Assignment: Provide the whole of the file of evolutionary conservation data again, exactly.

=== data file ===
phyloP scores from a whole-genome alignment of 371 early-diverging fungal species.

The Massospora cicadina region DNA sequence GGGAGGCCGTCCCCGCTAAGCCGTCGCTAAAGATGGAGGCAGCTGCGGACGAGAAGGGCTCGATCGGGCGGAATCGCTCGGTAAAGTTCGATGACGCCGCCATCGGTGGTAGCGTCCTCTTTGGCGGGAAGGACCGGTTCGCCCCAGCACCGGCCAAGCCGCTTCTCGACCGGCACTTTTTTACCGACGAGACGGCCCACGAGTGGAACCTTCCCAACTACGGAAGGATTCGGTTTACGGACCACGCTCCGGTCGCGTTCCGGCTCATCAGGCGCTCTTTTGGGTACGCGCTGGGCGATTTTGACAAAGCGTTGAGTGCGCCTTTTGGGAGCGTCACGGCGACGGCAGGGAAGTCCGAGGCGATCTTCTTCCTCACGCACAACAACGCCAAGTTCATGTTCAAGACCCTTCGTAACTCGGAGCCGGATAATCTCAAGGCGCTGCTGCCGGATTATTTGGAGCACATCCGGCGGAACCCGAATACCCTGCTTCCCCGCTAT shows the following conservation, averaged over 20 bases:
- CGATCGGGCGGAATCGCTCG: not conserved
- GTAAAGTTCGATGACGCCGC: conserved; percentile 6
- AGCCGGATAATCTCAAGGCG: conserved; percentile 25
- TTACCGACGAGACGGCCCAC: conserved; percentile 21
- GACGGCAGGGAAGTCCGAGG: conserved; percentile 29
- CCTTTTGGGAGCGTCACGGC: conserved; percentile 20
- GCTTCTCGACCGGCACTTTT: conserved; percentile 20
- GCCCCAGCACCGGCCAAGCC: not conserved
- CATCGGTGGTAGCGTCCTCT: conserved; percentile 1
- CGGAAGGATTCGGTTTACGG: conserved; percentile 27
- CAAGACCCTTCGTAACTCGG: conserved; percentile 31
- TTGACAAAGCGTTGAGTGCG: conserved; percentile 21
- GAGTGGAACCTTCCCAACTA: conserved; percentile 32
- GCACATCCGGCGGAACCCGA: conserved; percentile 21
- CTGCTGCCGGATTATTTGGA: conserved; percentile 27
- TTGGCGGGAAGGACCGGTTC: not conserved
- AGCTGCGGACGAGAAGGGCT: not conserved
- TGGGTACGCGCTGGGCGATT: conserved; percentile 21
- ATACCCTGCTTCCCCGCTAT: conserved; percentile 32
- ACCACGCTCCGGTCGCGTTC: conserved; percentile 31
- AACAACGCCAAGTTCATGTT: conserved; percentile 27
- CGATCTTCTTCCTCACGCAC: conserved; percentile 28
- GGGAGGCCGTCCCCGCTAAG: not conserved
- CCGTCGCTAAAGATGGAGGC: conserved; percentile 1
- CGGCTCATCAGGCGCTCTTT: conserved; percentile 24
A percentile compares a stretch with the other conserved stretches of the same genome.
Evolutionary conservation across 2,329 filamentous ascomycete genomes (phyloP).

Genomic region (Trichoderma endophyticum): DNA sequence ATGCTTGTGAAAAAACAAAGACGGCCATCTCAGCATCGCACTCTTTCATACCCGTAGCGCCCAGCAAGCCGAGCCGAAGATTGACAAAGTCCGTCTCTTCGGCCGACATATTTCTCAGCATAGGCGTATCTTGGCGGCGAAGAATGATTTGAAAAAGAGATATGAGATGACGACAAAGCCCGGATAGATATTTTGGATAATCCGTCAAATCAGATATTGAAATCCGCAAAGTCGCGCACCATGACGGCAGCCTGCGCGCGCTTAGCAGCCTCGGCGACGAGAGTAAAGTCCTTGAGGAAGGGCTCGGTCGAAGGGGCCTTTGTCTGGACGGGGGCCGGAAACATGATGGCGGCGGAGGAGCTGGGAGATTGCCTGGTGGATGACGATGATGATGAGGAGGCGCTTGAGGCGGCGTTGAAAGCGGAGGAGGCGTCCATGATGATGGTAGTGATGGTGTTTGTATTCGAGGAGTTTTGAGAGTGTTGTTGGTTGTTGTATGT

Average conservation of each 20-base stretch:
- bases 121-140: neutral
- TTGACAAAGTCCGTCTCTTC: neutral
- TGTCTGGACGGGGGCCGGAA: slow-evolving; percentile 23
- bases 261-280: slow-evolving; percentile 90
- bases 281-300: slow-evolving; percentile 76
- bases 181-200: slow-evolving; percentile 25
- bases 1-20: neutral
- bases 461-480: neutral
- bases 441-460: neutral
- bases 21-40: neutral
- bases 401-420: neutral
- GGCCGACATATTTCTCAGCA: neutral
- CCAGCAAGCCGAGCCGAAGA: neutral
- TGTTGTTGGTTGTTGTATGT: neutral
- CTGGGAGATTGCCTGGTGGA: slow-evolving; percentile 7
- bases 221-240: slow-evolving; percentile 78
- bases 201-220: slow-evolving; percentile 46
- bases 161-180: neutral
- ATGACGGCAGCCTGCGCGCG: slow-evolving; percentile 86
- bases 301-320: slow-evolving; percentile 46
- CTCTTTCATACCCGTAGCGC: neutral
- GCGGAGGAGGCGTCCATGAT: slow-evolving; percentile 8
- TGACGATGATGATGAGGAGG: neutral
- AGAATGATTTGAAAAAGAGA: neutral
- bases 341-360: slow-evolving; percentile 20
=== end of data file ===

phyloP scores from a whole-genome alignment of 371 early-diverging fungal species.

The Massospora cicadina region DNA sequence GGGAGGCCGTCCCCGCTAAGCCGTCGCTAAAGATGGAGGCAGCTGCGGACGAGAAGGGCTCGATCGGGCGGAATCGCTCGGTAAAGTTCGATGACGCCGCCATCGGTGGTAGCGTCCTCTTTGGCGGGAAGGACCGGTTCGCCCCAGCACCGGCCAAGCCGCTTCTCGACCGGCACTTTTTTACCGACGAGACGGCCCACGAGTGGAACCTTCCCAACTACGGAAGGATTCGGTTTACGGACCACGCTCCGGTCGCGTTCCGGCTCATCAGGCGCTCTTTTGGGTACGCGCTGGGCGATTTTGACAAAGCGTTGAGTGCGCCTTTTGGGAGCGTCACGGCGACGGCAGGGAAGTCCGAGGCGATCTTCTTCCTCACGCACAACAACGCCAAGTTCATGTTCAAGACCCTTCGTAACTCGGAGCCGGATAATCTCAAGGCGCTGCTGCCGGATTATTTGGAGCACATCCGGCGGAACCCGAATACCCTGCTTCCCCGCTAT shows the following conservation, averaged over 20 bases:
- CGATCGGGCGGAATCGCTCG: not conserved
- GTAAAGTTCGATGACGCCGC: conserved; percentile 6
- AGCCGGATAATCTCAAGGCG: conserved; percentile 25
- TTACCGACGAGACGGCCCAC: conserved; percentile 21
- GACGGCAGGGAAGTCCGAGG: conserved; percentile 29
- CCTTTTGGGAGCGTCACGGC: conserved; percentile 20
- GCTTCTCGACCGGCACTTTT: conserved; percentile 20
- GCCCCAGCACCGGCCAAGCC: not conserved
- CATCGGTGGTAGCGTCCTCT: conserved; percentile 1
- CGGAAGGATTCGGTTTACGG: conserved; percentile 27
- CAAGACCCTTCGTAACTCGG: conserved; percentile 31
- TTGACAAAGCGTTGAGTGCG: conserved; percentile 21
- GAGTGGAACCTTCCCAACTA: conserved; percentile 32
- GCACATCCGGCGGAACCCGA: conserved; percentile 21
- CTGCTGCCGGATTATTTGGA: conserved; percentile 27
- TTGGCGGGAAGGACCGGTTC: not conserved
- AGCTGCGGACGAGAAGGGCT: not conserved
- TGGGTACGCGCTGGGCGATT: conserved; percentile 21
- ATACCCTGCTTCCCCGCTAT: conserved; percentile 32
- ACCACGCTCCGGTCGCGTTC: conserved; percentile 31
- AACAACGCCAAGTTCATGTT: conserved; percentile 27
- CGATCTTCTTCCTCACGCAC: conserved; percentile 28
- GGGAGGCCGTCCCCGCTAAG: not conserved
- CCGTCGCTAAAGATGGAGGC: conserved; percentile 1
- CGGCTCATCAGGCGCTCTTT: conserved; percentile 24
A percentile compares a stretch with the other conserved stretches of the same genome.
Evolutionary conservation across 2,329 filamentous ascomycete genomes (phyloP).

Genomic region (Trichoderma endophyticum): DNA sequence ATGCTTGTGAAAAAACAAAGACGGCCATCTCAGCATCGCACTCTTTCATACCCGTAGCGCCCAGCAAGCCGAGCCGAAGATTGACAAAGTCCGTCTCTTCGGCCGACATATTTCTCAGCATAGGCGTATCTTGGCGGCGAAGAATGATTTGAAAAAGAGATATGAGATGACGACAAAGCCCGGATAGATATTTTGGATAATCCGTCAAATCAGATATTGAAATCCGCAAAGTCGCGCACCATGACGGCAGCCTGCGCGCGCTTAGCAGCCTCGGCGACGAGAGTAAAGTCCTTGAGGAAGGGCTCGGTCGAAGGGGCCTTTGTCTGGACGGGGGCCGGAAACATGATGGCGGCGGAGGAGCTGGGAGATTGCCTGGTGGATGACGATGATGATGAGGAGGCGCTTGAGGCGGCGTTGAAAGCGGAGGAGGCGTCCATGATGATGGTAGTGATGGTGTTTGTATTCGAGGAGTTTTGAGAGTGTTGTTGGTTGTTGTATGT

Average conservation of each 20-base stretch:
- bases 121-140: neutral
- TTGACAAAGTCCGTCTCTTC: neutral
- TGTCTGGACGGGGGCCGGAA: slow-evolving; percentile 23
- bases 261-280: slow-evolving; percentile 90
- bases 281-300: slow-evolving; percentile 76
- bases 181-200: slow-evolving; percentile 25
- bases 1-20: neutral
- bases 461-480: neutral
- bases 441-460: neutral
- bases 21-40: neutral
- bases 401-420: neutral
- GGCCGACATATTTCTCAGCA: neutral
- CCAGCAAGCCGAGCCGAAGA: neutral
- TGTTGTTGGTTGTTGTATGT: neutral
- CTGGGAGATTGCCTGGTGGA: slow-evolving; percentile 7
- bases 221-240: slow-evolving; percentile 78
- bases 201-220: slow-evolving; percentile 46
- bases 161-180: neutral
- ATGACGGCAGCCTGCGCGCG: slow-evolving; percentile 86
- bases 301-320: slow-evolving; percentile 46
- CTCTTTCATACCCGTAGCGC: neutral
- GCGGAGGAGGCGTCCATGAT: slow-evolving; percentile 8
- TGACGATGATGATGAGGAGG: neutral
- AGAATGATTTGAAAAAGAGA: neutral
- bases 341-360: slow-evolving; percentile 20